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Kennel Club response to Efra Select committee report on Dog Control and Welfare

15 February 2013    12:00

The Kennel Club has today broadly welcomed the report published by the Environment, Food and Rural Affairs (Efra) Select Committee, which aims to reduce dog attacks and improve dog welfare, but rues the missed opportunity to take a tougher stance on puppy farmers.

The Kennel Club agrees with many of the recommendations including a comprehensive consolidation of the legislation relating to dangerous dogs and the introduction of Dog Control Notices as introduced in the Control of Dogs (Scotland) Act 2010.

It also fully agrees with the need for agencies responsible for enforcing dog control legislation, including the police and local authorities, to provide their staff with full training in dog welfare and control practices.

Caroline Kisko, Kennel Club Secretary, said: "The current Dangerous Dogs Act is one of the worst and most ineffective pieces of legislation in history. We are pleased that the committee has recognised the huge benefits associated with microchipping and we commend the government in their decision to make this compulsory, which the Kennel Club has long been campaigning for. We are keen to help Defra to take this forward.

"We agree that Dog Control Notices are vital in preventing serious dog related incidents by dealing with the owners of dogs that are out of control at the earliest signs of a problem. However, we are disappointed that it is recommended that the Secretary of State be given the power to ban more breeds deemed to have aggressive characteristics. Any dog can be dangerous in the wrong hands and the focus on banning certain breeds continues an outdated approach that has been proven to be ineffective and in many cases counterproductive, by turning banned breeds into status symbols."

In relation to dog breeding recommendations in the report the Kennel Club fully supports recommendations for Defra to develop a voluntary Code of Practice to which internet sites offering dogs or puppies for sale should adhere. The Kennel Club, as a member of the Pet Advertising Advisory Group (PAAG), has already been working with advertisers towards developing such a code and offers advice and minimum standards to publishers and advertising websites. The Kennel Club is also educating puppy buyers about how to spot an irresponsible breeder.

Professor Steve Dean, Kennel Club Chairman, said: "We welcome the recommendations that will see a Code of Practice to improve the standards for online sites selling puppies. As more and more people buy puppies over the internet, which is an open invitation for rogue dealers to trade anonymously, we desperately need grass roots action to inform people about how to buy responsibly. The bottom line is that if people do not buy from irresponsible breeders, they will no longer be able to trade.

"We regret that the committee has missed an opportunity to call for legislation requiring all dog breeders to comply with standards similar to those followed by Kennel Club Assured Breeders. Two thirds of dogs are bred outside of the Kennel Club registration system and action needs to be taken to regulate these breeders. Those who register with the Kennel Club are bound by our Code of Ethics but we need the government to get tough on certain principles, such as mandatory health testing, before we can expect those outside our Assured Breeder Scheme to fall in line with concepts, such as mandatory health testing. The requirements of our Assured Breeder Scheme can only be extended when dog breeders are required by law to breed to the same standards."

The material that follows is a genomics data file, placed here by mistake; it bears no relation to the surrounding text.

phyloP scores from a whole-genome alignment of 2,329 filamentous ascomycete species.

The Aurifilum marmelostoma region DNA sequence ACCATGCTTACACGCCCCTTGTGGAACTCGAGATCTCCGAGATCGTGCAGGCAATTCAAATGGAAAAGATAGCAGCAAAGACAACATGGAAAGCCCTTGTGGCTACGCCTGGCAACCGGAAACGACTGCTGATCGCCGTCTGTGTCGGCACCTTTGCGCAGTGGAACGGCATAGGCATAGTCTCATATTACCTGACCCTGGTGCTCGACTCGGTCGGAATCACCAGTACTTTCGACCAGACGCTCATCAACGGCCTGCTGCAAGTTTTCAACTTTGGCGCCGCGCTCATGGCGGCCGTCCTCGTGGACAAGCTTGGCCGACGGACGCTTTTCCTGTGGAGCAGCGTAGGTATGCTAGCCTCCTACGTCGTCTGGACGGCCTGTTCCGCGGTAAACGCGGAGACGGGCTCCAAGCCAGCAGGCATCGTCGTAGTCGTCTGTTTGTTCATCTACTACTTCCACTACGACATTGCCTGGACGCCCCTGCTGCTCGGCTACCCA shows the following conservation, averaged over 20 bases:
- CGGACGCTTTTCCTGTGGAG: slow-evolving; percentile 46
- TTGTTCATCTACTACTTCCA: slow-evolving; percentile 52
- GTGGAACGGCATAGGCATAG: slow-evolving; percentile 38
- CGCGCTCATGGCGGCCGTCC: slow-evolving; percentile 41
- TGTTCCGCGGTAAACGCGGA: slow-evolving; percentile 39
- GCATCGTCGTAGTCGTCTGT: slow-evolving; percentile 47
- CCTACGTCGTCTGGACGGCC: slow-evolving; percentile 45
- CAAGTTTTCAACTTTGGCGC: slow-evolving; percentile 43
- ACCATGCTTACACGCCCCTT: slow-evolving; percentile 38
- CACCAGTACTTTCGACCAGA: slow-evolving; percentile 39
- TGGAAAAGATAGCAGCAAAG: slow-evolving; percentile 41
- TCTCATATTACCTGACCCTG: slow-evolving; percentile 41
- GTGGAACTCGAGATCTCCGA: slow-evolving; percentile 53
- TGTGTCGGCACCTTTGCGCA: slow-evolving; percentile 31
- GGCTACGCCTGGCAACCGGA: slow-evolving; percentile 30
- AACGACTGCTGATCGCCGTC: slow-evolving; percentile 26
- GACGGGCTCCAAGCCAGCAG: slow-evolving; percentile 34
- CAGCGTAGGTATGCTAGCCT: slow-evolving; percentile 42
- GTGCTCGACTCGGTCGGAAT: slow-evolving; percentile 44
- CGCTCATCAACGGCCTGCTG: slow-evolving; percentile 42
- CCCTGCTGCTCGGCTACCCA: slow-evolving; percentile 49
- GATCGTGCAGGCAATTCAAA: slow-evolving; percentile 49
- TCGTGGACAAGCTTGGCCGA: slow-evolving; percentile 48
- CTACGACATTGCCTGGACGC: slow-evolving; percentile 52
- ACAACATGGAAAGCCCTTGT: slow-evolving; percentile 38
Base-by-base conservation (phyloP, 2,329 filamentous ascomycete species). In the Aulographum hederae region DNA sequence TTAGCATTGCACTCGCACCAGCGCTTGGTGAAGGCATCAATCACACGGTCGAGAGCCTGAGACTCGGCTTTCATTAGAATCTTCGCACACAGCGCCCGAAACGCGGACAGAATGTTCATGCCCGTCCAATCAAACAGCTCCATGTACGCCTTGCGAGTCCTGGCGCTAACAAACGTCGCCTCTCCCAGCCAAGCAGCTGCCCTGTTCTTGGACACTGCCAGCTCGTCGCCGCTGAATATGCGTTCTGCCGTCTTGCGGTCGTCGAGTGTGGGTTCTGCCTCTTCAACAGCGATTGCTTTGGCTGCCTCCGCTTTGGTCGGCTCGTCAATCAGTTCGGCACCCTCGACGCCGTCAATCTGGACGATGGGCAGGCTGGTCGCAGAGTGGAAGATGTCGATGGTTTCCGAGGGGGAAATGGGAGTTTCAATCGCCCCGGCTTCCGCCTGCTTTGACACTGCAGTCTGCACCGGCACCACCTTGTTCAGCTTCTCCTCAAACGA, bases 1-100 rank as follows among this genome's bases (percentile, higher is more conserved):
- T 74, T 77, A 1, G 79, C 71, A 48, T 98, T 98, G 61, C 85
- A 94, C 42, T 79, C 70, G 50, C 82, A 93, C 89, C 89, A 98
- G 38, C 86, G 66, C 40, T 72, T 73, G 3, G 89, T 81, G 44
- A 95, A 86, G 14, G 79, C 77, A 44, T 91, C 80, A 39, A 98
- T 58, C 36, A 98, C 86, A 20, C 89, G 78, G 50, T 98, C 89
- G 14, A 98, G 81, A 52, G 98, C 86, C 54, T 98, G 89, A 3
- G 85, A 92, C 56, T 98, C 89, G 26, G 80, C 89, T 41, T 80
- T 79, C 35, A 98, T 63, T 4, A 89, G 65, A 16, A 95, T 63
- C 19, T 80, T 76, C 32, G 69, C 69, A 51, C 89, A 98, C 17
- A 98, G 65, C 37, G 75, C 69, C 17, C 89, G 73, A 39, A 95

The Kennel Club shares the Efra Committee's concern about the breeding of dogs with health problems. However, the Kennel Club's Breed Standards, which are a picture in words describing a breed's look and temperament, are already reviewed four times a year with the veterinary profession and other experts and are worded to make it clear that exaggerations are unacceptable. There was also an extensive review in 2009, again with input from veterinary surgeons, to ensure that Breed Standards demand that health must always come first.

Professor Dean continued: "A Breed Standard only influences those who breed pedigree dogs under the Kennel Club umbrella, and they are only really relevant to those who show their dogs. Further changes to Breed Standards would therefore have no impact on those who breed irresponsibly such as puppy farmers or breeders of 'designer crossbreeds' and status dogs, who breed outside the Kennel Club's influence and often with no regard to the consequences of their actions and potential health risks.

"Currently the Kennel Club's Assured Breeder Scheme is the only active scheme which sets standards for and regularly monitors dog breeders in this country. Meanwhile, puppy farmers and other breeders outside the Kennel Club's fold are essentially unregulated and that's where we continue to have a massive welfare problem. We recognise that it is difficult to tackle those who are unregistered and not easy to trace, but we would like to see the government take action and address the root of the issue, but Efra has failed to recommend this."

Department for Environment, Food and Rural Affairs (Defra) Parliamentary Under-Secretary of State, Lord de Mauley, who gave evidence during the inquiry, cited the "impressive work" being undertaken by the Kennel Club in relation to pedigree dog breeding. Lord de Mauley highlighted his department's view that at present no additional regulation was necessary by government in relation to dog breeding and instead encouraged independent schemes that promote good breeding practices.


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